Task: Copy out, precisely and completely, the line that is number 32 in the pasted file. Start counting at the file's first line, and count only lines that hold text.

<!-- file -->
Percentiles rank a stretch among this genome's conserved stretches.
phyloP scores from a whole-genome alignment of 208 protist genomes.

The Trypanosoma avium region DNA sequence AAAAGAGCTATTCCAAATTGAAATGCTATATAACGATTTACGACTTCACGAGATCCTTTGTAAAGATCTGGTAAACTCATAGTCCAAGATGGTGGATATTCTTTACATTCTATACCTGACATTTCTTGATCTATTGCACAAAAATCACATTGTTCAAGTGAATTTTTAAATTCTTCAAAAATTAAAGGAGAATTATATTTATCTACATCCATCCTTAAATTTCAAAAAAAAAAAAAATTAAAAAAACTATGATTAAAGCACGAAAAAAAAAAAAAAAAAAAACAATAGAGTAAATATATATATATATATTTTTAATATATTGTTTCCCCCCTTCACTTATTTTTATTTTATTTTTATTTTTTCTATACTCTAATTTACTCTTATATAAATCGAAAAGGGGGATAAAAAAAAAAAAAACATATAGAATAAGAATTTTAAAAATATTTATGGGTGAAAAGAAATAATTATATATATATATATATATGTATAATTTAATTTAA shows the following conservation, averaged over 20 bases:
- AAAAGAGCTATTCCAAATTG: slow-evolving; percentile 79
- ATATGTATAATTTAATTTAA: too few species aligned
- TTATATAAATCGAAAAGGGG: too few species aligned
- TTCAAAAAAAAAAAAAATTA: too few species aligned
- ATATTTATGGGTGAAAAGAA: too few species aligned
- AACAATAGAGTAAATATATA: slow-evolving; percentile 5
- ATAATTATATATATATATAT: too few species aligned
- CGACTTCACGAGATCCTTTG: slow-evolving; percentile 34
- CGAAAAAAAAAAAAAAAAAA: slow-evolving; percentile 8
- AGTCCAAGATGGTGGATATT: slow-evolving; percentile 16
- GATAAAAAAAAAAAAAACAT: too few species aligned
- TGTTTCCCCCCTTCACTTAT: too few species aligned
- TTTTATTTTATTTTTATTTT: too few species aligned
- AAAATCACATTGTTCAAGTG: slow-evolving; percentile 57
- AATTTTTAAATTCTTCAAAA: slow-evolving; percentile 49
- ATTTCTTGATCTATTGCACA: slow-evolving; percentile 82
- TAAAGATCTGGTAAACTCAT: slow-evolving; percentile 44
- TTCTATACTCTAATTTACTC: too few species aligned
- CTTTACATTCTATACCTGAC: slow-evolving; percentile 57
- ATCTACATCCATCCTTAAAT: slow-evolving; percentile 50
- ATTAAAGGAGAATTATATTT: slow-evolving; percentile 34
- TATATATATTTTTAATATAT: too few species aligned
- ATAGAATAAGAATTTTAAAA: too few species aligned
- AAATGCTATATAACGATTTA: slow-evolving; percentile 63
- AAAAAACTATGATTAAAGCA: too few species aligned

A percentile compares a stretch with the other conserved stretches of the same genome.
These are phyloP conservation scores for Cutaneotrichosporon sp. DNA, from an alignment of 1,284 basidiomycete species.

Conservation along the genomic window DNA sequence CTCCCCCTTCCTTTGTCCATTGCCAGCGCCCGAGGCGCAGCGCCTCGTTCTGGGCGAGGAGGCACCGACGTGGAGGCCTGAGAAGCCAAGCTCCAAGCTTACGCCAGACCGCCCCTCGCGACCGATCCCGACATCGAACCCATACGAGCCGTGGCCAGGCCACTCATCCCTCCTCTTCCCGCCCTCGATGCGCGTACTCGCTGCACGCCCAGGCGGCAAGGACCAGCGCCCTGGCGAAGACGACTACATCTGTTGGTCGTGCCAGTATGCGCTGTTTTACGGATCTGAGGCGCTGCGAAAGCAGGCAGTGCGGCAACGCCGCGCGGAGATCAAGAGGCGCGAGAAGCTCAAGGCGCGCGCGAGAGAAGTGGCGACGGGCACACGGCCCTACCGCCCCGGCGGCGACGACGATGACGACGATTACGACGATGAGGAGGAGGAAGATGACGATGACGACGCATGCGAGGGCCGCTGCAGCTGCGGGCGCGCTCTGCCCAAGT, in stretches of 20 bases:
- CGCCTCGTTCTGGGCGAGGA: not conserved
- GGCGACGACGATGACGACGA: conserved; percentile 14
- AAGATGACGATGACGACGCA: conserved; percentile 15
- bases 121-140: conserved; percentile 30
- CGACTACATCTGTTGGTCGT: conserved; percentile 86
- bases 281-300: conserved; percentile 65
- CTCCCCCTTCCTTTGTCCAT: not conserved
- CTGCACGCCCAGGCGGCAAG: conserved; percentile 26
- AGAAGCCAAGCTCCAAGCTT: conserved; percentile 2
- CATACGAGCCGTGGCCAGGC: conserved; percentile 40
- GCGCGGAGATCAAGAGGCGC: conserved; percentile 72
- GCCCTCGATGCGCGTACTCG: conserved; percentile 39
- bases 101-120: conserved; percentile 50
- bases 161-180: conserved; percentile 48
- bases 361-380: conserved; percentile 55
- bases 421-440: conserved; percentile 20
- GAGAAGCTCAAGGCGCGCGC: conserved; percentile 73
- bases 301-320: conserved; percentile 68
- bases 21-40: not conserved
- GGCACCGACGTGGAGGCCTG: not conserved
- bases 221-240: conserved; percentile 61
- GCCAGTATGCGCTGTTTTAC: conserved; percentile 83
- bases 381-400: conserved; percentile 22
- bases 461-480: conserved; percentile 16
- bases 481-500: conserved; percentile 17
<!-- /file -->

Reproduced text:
- CGCCTCGTTCTGGGCGAGGA: not conserved